'Picts seldom fight. I never saw a fighting Pict for half a year. The tame Picts told us they had all gone North.'
'What is a tame Pict?' said Dan.
'A Pict—there were many such—who speaks a few words of our tongue, and slips across the Wall to sell ponies and wolf-hounds. Without a horse and a dog, and a friend, man would perish. The Gods gave me all three, and there is no gift like friendship. Remember this'—Parnesius turned to Dan—'when you become a young man. For your fate will turn on the first true friend you make.'
'He means,' said Puck, grinning, 'that if you try to make yourself a decent chap when you're young, you'll make rather decent friends when you grow up. If you're a beast, you'll have beastly friends. Listen to the Pious Parnesius on Friendship!'
'I am not pious,' Parnesius answered, 'but I know what goodness means; and my friend, though he was without hope, was ten thousand times better than I. Stop laughing, Faun!'
'Oh, Youth Eternal and All-believing,' cried Puck, as he rocked on the branch above. 'Tell them about your Pertinax.'
'He was that friend the Gods sent me—the boy who spoke to me when I first came. Little older than myself, commanding the Augusta Victoria Cohort on the tower next to us and the Numidians. In virtue he was far my superior.'
'Then why was he on the Wall?' Una asked, quickly. 'They'd all done something bad. You said so yourself.'
'He was the nephew, his Father had died, of a great rich man in Gaul who was not always kind to his Mother. When Pertinax grew up, he discovered this, and so his uncle shipped him off, by trickery and force, to the Wall. We came to know each other at a ceremony in our Temple—in the dark. It was the Bull-Killing,' Parnesius explained to Puck.
'I see, said Puck, and turned to the children. 'That's something you wouldn't quite understand. Parnesius means he met Pertinax in church.'
'Yes—in the Cave we first met, and we were both raised to the Degree of Gryphons together.' Parnesius lifted his hand towards his neck for an instant. 'He had been on the Wall two years, and knew the Picts well. He taught me first how to take Heather.'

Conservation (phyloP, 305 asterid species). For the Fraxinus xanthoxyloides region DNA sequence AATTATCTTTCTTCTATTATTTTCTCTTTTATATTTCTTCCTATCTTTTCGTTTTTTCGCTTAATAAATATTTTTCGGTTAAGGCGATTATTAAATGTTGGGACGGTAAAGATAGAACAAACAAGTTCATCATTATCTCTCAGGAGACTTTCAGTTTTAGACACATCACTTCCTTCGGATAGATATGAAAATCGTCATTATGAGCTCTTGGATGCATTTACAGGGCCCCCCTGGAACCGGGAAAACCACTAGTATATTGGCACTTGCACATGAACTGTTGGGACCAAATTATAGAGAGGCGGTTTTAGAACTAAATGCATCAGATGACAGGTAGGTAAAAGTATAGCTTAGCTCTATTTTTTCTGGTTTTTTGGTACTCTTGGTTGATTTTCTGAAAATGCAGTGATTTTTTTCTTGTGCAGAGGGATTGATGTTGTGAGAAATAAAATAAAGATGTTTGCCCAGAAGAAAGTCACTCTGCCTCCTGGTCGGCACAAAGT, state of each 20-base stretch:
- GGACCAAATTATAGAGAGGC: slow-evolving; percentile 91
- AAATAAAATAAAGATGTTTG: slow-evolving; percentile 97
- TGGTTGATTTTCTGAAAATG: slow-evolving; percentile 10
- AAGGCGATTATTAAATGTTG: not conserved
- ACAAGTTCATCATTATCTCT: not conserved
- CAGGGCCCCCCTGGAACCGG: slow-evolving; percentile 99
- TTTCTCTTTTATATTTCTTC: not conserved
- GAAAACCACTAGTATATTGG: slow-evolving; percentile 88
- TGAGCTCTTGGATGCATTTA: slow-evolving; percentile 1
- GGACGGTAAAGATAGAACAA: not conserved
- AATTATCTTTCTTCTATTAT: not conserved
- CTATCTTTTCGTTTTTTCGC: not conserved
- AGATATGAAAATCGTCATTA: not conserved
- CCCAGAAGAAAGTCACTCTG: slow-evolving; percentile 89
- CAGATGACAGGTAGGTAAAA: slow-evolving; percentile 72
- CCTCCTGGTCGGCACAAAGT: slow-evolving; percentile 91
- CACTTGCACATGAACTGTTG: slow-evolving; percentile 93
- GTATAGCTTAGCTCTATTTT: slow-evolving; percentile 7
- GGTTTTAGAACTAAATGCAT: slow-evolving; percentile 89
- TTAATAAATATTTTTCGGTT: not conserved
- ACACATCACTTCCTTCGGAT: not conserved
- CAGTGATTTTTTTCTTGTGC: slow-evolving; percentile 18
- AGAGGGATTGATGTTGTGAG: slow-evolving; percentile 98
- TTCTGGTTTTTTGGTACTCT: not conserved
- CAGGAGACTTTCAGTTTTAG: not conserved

'What's that?' said Dan.
'Going out hunting in the Pict country with a tame Pict. You are quite safe so long as you are his guest, and wear a sprig of heather where it can be seen. If you went alone you would surely be killed, if you were not smothered first in the bogs. Only the Picts know their way about those black and hidden bogs. Old Allo, the one-eyed, withered little Pict from whom we bought our ponies, was our special friend. At first we went only to escape from the terrible town, and to talk together about our homes. Then he showed us how to hunt wolves and those great red deer with horns like Jewish candlesticks. The Roman-born officers rather looked down on us for doing this, but we preferred the heather to their amusements. Believe me,' Parnesius turned again to Dan, 'a boy is safe from all things that really harm when he is astride a pony or after a deer. Do you remember, O Faun,'—he turned to Puck—'the little altar I built to the Sylvan Pan by the pine-forest beyond the brook?'
'Which? The stone one with the line from Xenophon?' said Puck, in quite a new voice.
'No! What do I know of Xenophon? That was Pertinax—after he had shot his first mountain-hare with an arrow—by chance! Mine I made of round pebbles, in memory of my first bear. It took me one happy day to build.' Parnesius faced the children quickly.
'And that was how we lived on the Wall for two years—a little scuffling with the Picts, and a great deal of hunting with old Allo in the Pict country. He called us his children sometimes, and we were fond of him and his barbarians, though we never let them paint us Pict fashion. The marks endure till you die.'
'How's it done?' said Dan. 'Anything like tattooing?'
'They prick the skin till the blood runs, and rub in coloured juices. Allo was painted blue, green, and red from his forehead to his ankles. He said it was part of his religion. He told us about his religion (Pertinax was always interested in such things), and as we came to know him well, he told us what was happening in Britain behind the Wall. Many things took place behind us in those days. And by the Light of the Sun,' said Parnesius, earnestly, 'there was not much that those little people did not know! He told me when Maximus crossed over to Gaul, after he had made himself Emperor of Britain, and what troops and emigrants he had taken with him. We did not get the news on the Wall till fifteen days later. He told me what troops Maximus was taking out of Britain every month to help him to conquer Gaul; and I always found the numbers were as he said. Wonderful! And I tell another strange thing!'
He joined his hands across his knees, and leaned his head on the curve of the shield behind him.
'Late in the summer, when the first frosts begin and the Picts kill their bees, we three rode out after wolf with some new hounds. Rutilianus, our General, had given us ten days' leave, and we had pushed beyond the Second Wall—beyond the Province of Valentia—into the higher hills, where there are not even any of old Rome's ruins. We killed a she-wolf before noon, and while Allo was skinning her he looked up and said to me, "When you are Captain of the Wall, my child, you won't be able to do this any more!"